fort hood shooting

Three crosses, seen last April through a wind-blown flag, were erected at Central Christian Church in Killeen to honor the victims of the April 2, 2014, shooting at Fort Hood. Sixteen U.S. flags were put up at the church for those wounded in the attack.

One year ago, the daily routine of Fort Hood was shattered by a deadly mass shooting perpetrated by one of its own soldiers.

On April 2, 2014, Spc. Ivan A. Lopez opened fire after an argument about leave. He fired multiple rounds from a .45-caliber handgun both inside and outside of multiple on-post buildings, killing three people and injuring 16 before he was confronted by military police and shot himself.

It was the second mass shooting at the post in five years, but the day began like any other for 1st Lt. John Arroyo Jr.

“I was a planner,” said Arroyo, a former Green Beret who had three deployments under his belt when he arrived at Fort Hood. “When I walked out the door, I had all the plans in the world.”

Arroyo was shot in the parking lot of his brigade headquarters. Lopez shot him in the throat, a wound Arroyo said should have killed him.

“There’s no medical or clinical explanation of why I lived through that event,” he said.

Arroyo said he heard a voice telling him to get up. He was able to get himself to safety and survive the attack while warning others about the shooting.

The incident inspired Arroyo to start his own Christian ministry, called Second Chance Ministries, while he recovered at Brooke Army Medical Center at Joint Base San Antonio-Fort Sam Houston.

“I know that God was there for me,” said Arroyo, who is still an active-duty soldier. “Now I believe that it is my duty to share what he did for me.”

Arroyo isn’t the only soldier speaking out about his experience on April 2, 2014.

Army Maj. Patrick Miller, of Allegany, N.Y., was shot in the stomach by Lopez after encountering him in an office building.

Despite his injury, Miller led several soldiers to safety in his office, and was later hailed as a hero for his actions.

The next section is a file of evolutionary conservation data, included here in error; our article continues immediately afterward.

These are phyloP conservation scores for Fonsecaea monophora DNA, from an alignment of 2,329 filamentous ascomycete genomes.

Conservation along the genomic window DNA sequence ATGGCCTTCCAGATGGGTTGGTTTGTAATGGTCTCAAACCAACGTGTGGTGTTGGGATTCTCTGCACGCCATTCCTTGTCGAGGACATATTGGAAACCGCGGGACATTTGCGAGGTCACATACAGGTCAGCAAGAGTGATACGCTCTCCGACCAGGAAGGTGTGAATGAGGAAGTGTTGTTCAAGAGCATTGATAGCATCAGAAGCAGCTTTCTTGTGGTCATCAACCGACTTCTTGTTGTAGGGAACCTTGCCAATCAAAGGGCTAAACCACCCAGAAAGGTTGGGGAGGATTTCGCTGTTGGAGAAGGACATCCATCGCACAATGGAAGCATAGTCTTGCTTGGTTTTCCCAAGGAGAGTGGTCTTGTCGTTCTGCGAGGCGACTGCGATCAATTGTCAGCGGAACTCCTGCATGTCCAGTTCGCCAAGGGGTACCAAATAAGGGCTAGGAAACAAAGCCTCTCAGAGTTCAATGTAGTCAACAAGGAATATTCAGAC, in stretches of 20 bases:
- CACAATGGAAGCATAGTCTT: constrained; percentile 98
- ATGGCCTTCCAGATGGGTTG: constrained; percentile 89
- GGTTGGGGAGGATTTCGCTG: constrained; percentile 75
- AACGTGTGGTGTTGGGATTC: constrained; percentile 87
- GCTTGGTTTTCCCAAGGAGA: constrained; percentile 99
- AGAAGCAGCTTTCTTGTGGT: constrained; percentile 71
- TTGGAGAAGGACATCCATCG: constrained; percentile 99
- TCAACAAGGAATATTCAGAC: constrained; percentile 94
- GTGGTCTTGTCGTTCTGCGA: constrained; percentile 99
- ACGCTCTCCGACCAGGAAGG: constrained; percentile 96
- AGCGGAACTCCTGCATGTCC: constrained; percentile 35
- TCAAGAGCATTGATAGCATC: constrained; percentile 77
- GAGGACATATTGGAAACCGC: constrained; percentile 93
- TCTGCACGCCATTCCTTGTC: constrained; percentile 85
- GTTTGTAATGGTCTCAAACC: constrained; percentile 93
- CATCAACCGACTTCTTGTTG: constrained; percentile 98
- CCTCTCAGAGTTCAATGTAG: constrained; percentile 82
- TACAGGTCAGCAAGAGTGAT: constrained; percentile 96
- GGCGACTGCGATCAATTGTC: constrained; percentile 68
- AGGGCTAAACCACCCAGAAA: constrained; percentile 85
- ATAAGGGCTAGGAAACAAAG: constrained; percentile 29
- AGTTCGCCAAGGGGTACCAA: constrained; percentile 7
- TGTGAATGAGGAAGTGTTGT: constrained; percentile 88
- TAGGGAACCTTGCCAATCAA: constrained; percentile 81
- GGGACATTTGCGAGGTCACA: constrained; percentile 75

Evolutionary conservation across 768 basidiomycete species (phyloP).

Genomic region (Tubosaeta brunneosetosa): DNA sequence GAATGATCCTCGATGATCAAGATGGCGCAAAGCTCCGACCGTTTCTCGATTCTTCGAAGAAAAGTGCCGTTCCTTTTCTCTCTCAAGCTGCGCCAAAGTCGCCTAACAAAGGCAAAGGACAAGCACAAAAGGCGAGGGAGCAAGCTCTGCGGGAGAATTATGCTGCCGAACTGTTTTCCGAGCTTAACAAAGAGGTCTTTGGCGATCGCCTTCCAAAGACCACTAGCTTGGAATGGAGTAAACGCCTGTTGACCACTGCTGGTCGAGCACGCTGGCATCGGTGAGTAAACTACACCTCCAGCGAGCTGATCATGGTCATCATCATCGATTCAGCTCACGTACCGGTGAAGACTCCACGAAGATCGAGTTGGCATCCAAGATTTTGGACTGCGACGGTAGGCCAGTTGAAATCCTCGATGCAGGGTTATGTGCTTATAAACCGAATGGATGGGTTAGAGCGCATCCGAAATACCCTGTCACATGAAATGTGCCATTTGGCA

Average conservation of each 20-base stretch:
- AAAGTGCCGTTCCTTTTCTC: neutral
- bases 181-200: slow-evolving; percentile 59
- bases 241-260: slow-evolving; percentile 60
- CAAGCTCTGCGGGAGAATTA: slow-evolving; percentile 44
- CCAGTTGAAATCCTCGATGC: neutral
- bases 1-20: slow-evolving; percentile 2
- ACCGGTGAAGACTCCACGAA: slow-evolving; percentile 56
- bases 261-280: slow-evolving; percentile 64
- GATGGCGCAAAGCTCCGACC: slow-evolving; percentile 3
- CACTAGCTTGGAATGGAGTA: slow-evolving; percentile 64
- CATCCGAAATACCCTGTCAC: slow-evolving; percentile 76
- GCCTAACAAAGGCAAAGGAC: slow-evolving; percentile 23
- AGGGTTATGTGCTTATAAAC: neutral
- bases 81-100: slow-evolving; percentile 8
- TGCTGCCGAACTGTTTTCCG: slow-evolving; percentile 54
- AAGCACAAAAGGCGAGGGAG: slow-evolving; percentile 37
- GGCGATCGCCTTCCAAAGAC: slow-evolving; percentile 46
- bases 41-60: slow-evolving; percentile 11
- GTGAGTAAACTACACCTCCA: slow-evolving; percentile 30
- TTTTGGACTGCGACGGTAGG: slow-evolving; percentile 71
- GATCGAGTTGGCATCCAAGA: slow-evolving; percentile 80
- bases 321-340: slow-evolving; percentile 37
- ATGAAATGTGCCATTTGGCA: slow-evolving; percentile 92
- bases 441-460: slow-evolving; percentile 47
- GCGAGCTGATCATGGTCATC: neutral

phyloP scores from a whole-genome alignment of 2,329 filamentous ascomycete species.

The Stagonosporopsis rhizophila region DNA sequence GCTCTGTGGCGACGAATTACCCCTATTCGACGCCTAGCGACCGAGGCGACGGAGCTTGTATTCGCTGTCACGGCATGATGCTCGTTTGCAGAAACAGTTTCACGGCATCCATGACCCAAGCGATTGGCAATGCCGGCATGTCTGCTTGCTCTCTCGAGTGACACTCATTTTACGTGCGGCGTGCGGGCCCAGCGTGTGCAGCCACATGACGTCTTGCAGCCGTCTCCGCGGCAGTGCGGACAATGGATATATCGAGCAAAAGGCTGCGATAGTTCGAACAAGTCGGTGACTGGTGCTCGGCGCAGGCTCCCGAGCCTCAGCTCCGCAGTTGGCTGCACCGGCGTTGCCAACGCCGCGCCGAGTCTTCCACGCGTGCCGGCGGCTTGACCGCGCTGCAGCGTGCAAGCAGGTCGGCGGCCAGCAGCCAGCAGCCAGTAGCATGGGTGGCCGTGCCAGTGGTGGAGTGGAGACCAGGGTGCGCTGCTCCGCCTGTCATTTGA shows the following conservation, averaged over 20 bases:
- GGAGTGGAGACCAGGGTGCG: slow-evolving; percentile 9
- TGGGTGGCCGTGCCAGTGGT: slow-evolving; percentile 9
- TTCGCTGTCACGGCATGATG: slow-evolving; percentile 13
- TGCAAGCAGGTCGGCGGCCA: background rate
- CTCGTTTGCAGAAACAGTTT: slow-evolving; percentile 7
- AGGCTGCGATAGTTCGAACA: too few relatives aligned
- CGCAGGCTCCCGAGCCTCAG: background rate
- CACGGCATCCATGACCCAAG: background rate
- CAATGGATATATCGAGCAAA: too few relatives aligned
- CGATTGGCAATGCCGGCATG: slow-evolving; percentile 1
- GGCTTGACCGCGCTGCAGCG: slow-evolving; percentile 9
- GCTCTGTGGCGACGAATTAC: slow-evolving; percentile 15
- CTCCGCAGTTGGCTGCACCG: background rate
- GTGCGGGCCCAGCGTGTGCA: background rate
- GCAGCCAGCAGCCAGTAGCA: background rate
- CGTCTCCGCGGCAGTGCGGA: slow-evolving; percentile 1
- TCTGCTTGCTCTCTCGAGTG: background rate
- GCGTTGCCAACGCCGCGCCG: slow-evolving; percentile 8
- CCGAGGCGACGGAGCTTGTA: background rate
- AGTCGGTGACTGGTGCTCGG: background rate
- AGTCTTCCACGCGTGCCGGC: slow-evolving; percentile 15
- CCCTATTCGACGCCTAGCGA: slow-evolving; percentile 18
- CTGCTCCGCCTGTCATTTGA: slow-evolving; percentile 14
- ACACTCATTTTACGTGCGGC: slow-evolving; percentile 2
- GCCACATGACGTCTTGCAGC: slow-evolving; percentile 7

Miller’s story and his recovery were documented on social media. Like Arroyo, Miller came out of the experience willing to share his story. In March, he returned to his hometown to speak at St. Bonaventure University.

According to a report by the Olean’s Times Herald, Miller’s message for those in attendance was simple.

“Bad things are going to happen in life, and it’s not what happens, but how you react,” he told the attendees. “We all have our stories, have our bloody noses and have all been put down. It’s what you do after and how you pick yourself up.”

Heroic actions

While Arroyo and Miller have been the most visible of those wounded, they are far from the only soldiers on post who performed heroic actions during the shooting.

A Jan. 23 report on the shooting by the Army noted several such acts by those present, including the military police officer who confronted Lopez before he killed himself.

Another solider, whose name was redacted from the report, remained in her office with a mortally wounded solider, and provided direct aid until help arrived.

Some of those heroes included those who did not survive Lopez’s rampage. Sgt. 1st Class Daniel Ferguson was fatally wounded while he and other soldiers tried to barricade a door. Sgt. Timothy Owens, a counselor, was killed while attempting to calm Lopez during the shooting.

“Many other soldiers, military police and first responders — too numerous to recognize here — acted with courage and resolve,” wrote Lt. Gen. Joseph E. Martz, who led the team that created the report.

Many of those praised in the report may get awards or commendations. Shortly after the shooting, then-Fort Hood commander Lt. Gen. Mark Milley said there were “several instances here of clear heroism” during the shooting.

In July, the Army recognized 29 civilians, including employees of the Directorate of Emergency Services who worked as police officers, firefighters and 911 dispatchers at the time of the shooting, for their response to the crisis.

Fort Hood did not respond to requests asking if anyone else involved in the response to the shooting, including those wounded, would receive any medals or commendations.

On Wednesday, Army officials confirmed Arroyo would receive the Soldier’s Medal, the highest Army commendation for acts of valor in a noncombat situation.

Arroyo said Wednesday he was just grateful to have another day to be with his family and share his message with others.

“Tomorrow’s almost like a second birthday for me,” he said. “Every day I get a chance to wake up once again, and inhale another breath.”

Contact Chris McGuinness at or (254) 501-7568. Follow him on Twitter at ChrismKDH.

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